Disputes can arise in many different businesses, but the many layers of leadership can make franchises a particular challenge. Tim Hortons franchisees in Alberta and throughout Canada have sent a letter to the franchise's parent company, Restaurant Brands International, regarding a computer virus which they claim caused significant losses. They say they will pursue civil litigation against the parent company should the company not meet to negotiate a resolution to the problem.
The civil litigation is being threatened after a number of stores had their cash registers knocked offline. The franchises were unable to complete any transactions during this time. This led to losses, including employee wages, food spoiling and missed sales. The franchise owners in Alberta and other parts of Canada who are members of the Great White North Franchisee Association (GWNFA) say that the parent company should compensate affected stores for these losses.
The parent company has advised that no customer data or credit card information was compromised during the shutdown, which affected less than 100 restaurants. According to reporting, fewer than 10 stores lost the ability to use their point-of-sale systems. However, franchise owners claim that this is not the first situation where they have lost money due to the parent company, and they are looking to hold them accountable through their franchise group.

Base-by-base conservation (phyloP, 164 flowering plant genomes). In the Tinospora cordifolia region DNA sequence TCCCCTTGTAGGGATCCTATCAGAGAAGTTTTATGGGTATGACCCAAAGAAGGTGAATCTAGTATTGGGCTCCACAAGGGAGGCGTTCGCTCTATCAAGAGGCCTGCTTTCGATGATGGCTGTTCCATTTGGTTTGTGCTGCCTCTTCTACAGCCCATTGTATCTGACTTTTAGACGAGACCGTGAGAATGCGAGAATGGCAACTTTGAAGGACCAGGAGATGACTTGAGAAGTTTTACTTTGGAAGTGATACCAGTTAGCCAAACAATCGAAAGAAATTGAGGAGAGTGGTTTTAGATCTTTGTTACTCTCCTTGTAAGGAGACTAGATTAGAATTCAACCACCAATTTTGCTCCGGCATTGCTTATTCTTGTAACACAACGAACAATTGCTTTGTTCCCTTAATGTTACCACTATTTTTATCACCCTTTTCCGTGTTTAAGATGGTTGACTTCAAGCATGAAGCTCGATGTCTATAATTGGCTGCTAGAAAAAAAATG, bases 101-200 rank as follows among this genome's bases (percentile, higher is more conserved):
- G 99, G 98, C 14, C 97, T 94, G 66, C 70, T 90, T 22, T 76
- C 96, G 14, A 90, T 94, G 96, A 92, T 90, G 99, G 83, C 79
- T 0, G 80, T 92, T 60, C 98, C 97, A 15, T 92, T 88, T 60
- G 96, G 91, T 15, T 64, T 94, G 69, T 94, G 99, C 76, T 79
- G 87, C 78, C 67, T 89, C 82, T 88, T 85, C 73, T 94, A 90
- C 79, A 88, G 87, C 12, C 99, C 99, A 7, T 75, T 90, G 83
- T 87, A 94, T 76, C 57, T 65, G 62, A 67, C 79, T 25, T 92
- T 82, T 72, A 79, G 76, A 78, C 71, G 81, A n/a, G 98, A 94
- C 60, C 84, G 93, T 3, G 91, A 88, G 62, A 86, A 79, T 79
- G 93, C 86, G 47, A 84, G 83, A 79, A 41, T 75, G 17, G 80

Franchise agreements can often work for both parties, although changes of ownership or new circumstances can create legal difficulties. Civil litigation can be a worthwhile avenue for businesses at a standstill in such conversations. In order to broach this topic, it is a good idea to speak in depth with a lawyer about the best course of action.
Source: CTV, "Virus downs hundreds of Tim Hortons cash registers, furious owners threaten lawsuit", Jeff Lagerquist, Feb. 27, 2018